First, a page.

Prime Minister Benjamin Netanyahu and his coalition partners agreed Monday to delay by a week a vote on a controversial Knesset bill that would rein in Israel’s top court, after the head of the Supreme Court refused to meet him otherwise.
Supreme Court President Esther Hayut said in a statement on Monday that the Prime Minister’s Office had contacted her to set up the meeting and she was willing to accept the invitation. However, she conditioned it on delaying a vote by the Ministerial Committee for Legislation, scheduled for the same day, for at least a week.
Netanyahu turned to Justice Minister Ayelet Shaked, who along with Education Minister Naftali Bennett were pushing to advance the legislation, and she agreed to the postponement.
Netanyahu and Shaked are now scheduled to meet with Hayut and the court’s vice president, Hanan Meltzer, on Sunday morning.
The proposed legislation would allow 61 out of the Knesset’s 120 members to re-approve a law struck down by the Supreme Court, effectively giving any government the ability to quash the ruling.
The legislation would take the form of a passage added to the Basic Law: Human Dignity and Liberty. With no constitution, Israel’s basic laws set the parameters of the balance of power between different branches of government.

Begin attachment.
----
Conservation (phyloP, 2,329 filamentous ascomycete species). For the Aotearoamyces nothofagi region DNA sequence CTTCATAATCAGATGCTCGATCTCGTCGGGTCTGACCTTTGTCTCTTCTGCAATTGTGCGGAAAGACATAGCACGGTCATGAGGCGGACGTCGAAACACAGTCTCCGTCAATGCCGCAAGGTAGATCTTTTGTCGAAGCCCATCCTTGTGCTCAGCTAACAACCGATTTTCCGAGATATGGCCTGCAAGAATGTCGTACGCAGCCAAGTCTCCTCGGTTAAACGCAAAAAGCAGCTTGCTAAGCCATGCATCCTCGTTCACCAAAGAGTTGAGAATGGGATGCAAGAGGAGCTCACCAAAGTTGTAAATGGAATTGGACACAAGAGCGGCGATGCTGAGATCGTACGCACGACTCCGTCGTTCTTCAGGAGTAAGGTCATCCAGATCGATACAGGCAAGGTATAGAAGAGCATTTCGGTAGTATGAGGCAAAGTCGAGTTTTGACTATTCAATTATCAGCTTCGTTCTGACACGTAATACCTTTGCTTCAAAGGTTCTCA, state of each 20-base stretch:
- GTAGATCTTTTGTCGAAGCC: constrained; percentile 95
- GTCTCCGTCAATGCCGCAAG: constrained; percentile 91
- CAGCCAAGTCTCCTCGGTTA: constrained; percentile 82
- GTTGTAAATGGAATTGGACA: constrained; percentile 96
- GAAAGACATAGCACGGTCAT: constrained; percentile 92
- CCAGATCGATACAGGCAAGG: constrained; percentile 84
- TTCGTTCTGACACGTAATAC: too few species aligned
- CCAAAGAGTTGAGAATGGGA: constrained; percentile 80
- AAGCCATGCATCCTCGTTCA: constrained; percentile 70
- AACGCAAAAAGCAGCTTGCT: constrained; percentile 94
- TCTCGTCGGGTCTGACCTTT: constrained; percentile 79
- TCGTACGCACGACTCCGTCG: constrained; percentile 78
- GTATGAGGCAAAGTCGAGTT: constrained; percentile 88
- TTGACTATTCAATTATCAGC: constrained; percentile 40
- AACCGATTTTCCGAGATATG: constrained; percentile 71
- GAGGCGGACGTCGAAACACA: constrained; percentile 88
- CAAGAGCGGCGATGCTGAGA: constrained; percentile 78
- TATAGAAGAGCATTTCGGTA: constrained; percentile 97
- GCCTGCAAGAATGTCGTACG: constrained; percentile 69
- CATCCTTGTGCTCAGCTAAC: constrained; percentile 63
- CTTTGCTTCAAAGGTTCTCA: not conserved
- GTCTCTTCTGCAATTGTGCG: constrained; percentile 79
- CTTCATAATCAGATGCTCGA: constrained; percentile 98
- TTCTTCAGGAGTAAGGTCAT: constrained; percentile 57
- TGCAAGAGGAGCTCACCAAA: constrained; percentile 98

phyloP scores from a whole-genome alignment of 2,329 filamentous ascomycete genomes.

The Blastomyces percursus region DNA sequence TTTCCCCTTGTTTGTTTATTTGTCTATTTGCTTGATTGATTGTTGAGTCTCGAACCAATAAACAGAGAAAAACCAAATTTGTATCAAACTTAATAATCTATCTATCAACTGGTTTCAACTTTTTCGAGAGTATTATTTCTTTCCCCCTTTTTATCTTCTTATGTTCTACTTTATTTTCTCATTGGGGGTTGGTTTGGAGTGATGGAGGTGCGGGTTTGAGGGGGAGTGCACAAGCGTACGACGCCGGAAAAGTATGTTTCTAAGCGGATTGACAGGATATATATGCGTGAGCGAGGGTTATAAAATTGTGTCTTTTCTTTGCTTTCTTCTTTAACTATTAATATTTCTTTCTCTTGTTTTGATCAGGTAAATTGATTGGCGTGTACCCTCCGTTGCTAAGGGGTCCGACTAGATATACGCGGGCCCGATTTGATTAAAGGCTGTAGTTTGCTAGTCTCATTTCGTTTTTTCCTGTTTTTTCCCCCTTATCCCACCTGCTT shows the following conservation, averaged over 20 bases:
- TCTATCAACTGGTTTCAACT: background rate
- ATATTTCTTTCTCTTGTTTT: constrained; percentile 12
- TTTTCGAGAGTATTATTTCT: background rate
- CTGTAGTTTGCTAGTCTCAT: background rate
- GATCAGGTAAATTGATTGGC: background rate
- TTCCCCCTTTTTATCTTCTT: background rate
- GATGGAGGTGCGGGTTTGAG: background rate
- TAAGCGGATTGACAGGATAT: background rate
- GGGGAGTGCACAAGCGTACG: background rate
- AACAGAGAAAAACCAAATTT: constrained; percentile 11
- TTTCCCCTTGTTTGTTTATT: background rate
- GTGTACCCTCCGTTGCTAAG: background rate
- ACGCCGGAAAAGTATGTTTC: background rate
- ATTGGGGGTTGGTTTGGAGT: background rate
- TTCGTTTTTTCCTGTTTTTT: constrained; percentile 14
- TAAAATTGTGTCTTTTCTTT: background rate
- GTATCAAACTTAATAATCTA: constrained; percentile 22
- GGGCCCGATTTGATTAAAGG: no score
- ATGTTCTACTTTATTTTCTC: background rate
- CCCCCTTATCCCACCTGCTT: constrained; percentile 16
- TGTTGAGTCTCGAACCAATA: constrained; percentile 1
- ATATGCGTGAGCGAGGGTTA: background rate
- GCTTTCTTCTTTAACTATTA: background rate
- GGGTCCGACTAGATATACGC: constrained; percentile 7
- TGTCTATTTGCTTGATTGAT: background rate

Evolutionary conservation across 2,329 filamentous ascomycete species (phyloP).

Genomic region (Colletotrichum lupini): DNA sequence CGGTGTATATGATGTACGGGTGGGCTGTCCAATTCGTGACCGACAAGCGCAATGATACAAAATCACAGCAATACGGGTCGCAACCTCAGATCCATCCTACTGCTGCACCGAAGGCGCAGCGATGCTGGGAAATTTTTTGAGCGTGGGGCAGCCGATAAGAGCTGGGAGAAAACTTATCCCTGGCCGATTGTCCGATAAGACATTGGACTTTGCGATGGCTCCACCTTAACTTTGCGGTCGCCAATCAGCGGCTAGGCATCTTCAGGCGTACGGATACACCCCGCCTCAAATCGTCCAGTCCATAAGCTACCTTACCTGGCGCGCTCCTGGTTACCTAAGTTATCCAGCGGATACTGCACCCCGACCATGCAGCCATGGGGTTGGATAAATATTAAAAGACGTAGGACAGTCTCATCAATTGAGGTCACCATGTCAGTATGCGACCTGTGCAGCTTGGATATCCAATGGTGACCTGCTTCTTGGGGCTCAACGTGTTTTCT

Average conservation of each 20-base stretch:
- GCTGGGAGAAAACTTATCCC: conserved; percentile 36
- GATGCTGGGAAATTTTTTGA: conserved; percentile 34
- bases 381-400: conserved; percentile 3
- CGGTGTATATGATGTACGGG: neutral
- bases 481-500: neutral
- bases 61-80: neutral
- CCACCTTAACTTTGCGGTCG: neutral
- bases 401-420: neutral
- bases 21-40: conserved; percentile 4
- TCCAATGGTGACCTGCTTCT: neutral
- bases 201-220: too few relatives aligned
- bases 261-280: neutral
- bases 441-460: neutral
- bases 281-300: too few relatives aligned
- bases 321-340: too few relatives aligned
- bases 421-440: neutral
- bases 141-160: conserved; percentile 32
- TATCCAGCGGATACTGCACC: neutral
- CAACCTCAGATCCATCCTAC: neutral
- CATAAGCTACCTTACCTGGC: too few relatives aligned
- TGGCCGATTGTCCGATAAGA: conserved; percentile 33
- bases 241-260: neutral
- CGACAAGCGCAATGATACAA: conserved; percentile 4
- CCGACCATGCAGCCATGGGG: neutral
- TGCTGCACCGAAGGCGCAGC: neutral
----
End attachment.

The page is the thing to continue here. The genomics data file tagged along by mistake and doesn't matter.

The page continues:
The meeting with Hayut follows the advice of Attorney General Avichai Mandelblit, who told the prime minister that in order for the legislation to proceed, Netanyahu would first have to meet with her. Mandelblit himself said he would consider supporting legislation that empowered the Knesset to restore a law ruled as illegal by the High Court only if at least 70 Knesset members voted to do so.
Hayut is expected to tell Netanyahu and Shaked that she strongly objects to court rulings being overturned with a simple majority. The Ynet news site reported that the court would accept the legislation if it would require a two-thirds majority, or 80 MKs, but that Hayut may compromise to accept on 75 MKs being able to overturn a ruling. Coalition partners Likud and Kulanu are reportedly prepared to require 65 MKs, while Bennett and Shaked’s Jewish Home insist that a majority of 61 MKs should be enough.
“Our demand to legislate the version that has 61 MKs is no surprise,” Bennett tweeted Monday. “Likud is signed on an explicit coalition agreement with us. Agreements must be honored. I expect Likud’s full support this coming Sunday. We’ll bring back the correct balance between the [legislative and judicial] branches.”
The Jewish Home party has long campaigned for clipping the wings of what it regards as an overly liberal Supreme Court, and Shaked, the party’s number two, has succeeded in having several conservative candidates appointed to the top bench.
The idea of legislating to alter the balance between the judicial and executive arms of government has gathered steam lately, particularly after a recent ruling by the court blocking deportations of African migrants.
Earlier this month Netanyahu met with former Supreme Court president Aharon Barak in an apparent effort to show he is seeking middle ground on the issue, Hadashot news reported.
According to the report, the meeting with Barak, a symbol of the power of the court, was meant to underline Netanyahu’s commitment to the justice system in general and the High Court in particular.